The Court of Appeal has upheld the EAT’s decision in British Gas Trading Limited –v- Lock and Another (2016) EWCA, CIV 983 that the Working Time Regulations 1998 should be interpreted to provide that results based commission should be included in Statutory Holiday Pay derived from the Working Time Directive.
Mr Lock was employed by British Gas Trading Limited as an internal energy sales consultant. He received a basic salary plus commission on the sales he achieved. The commission made up approximately 60% of his remuneration and was based on results only; it did not depend on how much work was done.
During a period of statutory annual leave, Mr Lock was paid his basic salary plus the commission from previous sales that happened to fall due during the period.
As Mr Lock had normal working hours, his holiday pay only included basic salary and not commission. The commission he received in the months after a holiday would therefore be lower because he had not secured sales generating commission while he was on holiday.
Mr Lock brought a claim in an employment tribunal arguing that the reduced income amounted to a breach of the Working Time Regulations 1998. Mr Lock’s claim was selected as the lead claim for a large number of results-based commission cases (60 claims in the East Midlands region and 918 claims in the rest of the country).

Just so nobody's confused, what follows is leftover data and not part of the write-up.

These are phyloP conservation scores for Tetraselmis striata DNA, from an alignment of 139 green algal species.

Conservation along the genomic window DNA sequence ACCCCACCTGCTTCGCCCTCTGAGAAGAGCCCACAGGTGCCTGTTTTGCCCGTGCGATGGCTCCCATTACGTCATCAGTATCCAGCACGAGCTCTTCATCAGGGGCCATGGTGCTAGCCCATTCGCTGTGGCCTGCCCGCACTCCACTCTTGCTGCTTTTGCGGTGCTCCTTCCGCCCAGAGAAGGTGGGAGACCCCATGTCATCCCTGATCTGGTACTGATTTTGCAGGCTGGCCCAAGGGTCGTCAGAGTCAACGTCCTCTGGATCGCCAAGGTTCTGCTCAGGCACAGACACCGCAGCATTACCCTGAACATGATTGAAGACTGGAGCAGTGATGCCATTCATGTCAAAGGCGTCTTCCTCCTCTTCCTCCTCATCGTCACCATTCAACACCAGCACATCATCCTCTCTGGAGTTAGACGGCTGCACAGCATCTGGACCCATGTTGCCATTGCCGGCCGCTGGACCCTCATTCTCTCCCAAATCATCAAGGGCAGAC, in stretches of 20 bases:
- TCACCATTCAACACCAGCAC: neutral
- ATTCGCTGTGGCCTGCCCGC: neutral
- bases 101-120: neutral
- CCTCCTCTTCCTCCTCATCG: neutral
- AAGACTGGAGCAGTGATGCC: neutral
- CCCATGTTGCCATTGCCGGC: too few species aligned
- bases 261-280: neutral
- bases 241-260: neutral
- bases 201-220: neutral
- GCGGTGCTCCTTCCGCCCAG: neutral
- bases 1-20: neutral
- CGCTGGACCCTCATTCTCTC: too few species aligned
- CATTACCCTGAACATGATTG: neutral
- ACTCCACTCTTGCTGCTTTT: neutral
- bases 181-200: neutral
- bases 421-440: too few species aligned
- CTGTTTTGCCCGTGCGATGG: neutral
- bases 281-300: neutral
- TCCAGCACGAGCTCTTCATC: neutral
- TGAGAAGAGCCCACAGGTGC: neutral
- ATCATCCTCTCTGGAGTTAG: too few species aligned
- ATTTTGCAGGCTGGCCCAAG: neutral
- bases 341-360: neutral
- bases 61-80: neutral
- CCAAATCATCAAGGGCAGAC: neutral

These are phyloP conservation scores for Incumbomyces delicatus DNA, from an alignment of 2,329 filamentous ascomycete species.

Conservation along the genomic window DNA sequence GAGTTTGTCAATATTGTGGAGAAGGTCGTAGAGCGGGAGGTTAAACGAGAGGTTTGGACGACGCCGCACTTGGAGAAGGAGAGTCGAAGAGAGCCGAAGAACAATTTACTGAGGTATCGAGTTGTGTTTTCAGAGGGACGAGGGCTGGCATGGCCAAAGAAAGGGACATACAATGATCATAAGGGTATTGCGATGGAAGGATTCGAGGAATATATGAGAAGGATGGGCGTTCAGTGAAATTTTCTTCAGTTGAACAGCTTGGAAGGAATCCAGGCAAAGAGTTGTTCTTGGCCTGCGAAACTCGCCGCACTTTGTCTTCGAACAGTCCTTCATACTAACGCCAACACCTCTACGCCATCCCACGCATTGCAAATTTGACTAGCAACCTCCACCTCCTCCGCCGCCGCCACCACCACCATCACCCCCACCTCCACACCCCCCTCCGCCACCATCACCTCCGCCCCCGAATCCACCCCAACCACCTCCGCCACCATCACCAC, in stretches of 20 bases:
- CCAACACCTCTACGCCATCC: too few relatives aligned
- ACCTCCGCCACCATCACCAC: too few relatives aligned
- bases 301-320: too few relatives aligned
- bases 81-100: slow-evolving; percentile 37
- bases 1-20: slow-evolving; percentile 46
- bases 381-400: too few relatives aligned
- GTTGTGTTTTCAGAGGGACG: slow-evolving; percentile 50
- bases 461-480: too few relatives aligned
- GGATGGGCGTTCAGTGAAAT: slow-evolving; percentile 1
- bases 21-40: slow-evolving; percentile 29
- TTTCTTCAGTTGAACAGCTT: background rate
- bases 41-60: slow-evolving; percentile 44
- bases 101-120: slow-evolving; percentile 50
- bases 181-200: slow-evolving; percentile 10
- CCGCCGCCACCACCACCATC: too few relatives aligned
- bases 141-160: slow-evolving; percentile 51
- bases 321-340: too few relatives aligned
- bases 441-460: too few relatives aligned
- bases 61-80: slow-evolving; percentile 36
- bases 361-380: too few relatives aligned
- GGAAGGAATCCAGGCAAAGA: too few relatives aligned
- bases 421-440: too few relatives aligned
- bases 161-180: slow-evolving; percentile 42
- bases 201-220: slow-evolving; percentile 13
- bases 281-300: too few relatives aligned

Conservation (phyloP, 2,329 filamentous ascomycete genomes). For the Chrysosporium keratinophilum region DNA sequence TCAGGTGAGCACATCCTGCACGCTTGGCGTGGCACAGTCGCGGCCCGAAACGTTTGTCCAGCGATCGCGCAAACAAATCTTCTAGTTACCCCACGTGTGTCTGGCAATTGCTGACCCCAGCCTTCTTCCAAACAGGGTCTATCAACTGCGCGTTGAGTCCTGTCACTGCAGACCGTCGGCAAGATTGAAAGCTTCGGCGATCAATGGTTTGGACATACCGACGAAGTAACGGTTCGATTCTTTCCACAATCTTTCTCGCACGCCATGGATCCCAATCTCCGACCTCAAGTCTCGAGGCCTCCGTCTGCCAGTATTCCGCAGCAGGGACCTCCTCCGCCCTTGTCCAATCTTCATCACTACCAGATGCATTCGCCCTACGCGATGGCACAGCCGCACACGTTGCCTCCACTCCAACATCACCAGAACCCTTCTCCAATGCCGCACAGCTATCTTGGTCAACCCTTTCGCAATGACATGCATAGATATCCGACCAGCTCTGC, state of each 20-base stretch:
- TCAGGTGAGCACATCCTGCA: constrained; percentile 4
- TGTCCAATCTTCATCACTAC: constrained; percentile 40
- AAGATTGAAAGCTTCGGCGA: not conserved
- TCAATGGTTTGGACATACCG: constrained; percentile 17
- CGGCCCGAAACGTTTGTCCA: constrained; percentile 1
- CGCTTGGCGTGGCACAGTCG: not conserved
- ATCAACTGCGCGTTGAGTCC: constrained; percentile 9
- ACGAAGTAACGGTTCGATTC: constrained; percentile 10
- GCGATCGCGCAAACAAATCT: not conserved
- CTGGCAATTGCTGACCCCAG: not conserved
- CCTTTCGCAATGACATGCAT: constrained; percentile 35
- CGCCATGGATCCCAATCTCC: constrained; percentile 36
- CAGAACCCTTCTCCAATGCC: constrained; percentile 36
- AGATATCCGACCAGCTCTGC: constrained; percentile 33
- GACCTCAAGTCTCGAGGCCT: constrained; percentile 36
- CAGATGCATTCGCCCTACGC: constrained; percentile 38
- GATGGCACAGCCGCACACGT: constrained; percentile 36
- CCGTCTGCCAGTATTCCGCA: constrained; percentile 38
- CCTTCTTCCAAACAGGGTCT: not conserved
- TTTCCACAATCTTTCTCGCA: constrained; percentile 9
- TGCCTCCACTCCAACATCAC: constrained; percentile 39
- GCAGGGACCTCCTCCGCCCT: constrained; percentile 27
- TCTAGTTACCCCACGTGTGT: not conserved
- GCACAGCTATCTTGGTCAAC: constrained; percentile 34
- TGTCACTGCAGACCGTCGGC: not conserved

In the latest saga in this ligation, the Court of Appeal took the view that their decision was that contractual results based commission should be included in the calculation of holiday pay. The decision only relates to four weeks’ annual leave under the Working Time Regulations and not the extra 1.6 weeks or any additional contractual holiday entitlement. The court expressly opted out of addressing the question of the appropriate reference period to calculate the commission element of statutory holiday pay.
What Happens Next?
It is understood that British Gas intends to apply for leave to appeal to the Supreme Court. It is said that the Supreme Court will take the opportunity to provide greater clarity for employers on this issue.
What about Brexit?
It is unlikely that Brexit will lead to the government adopting a different position regarding holiday pay as the government has already stated that it is committed that “existing workers’ legal rights will be guaranteed”.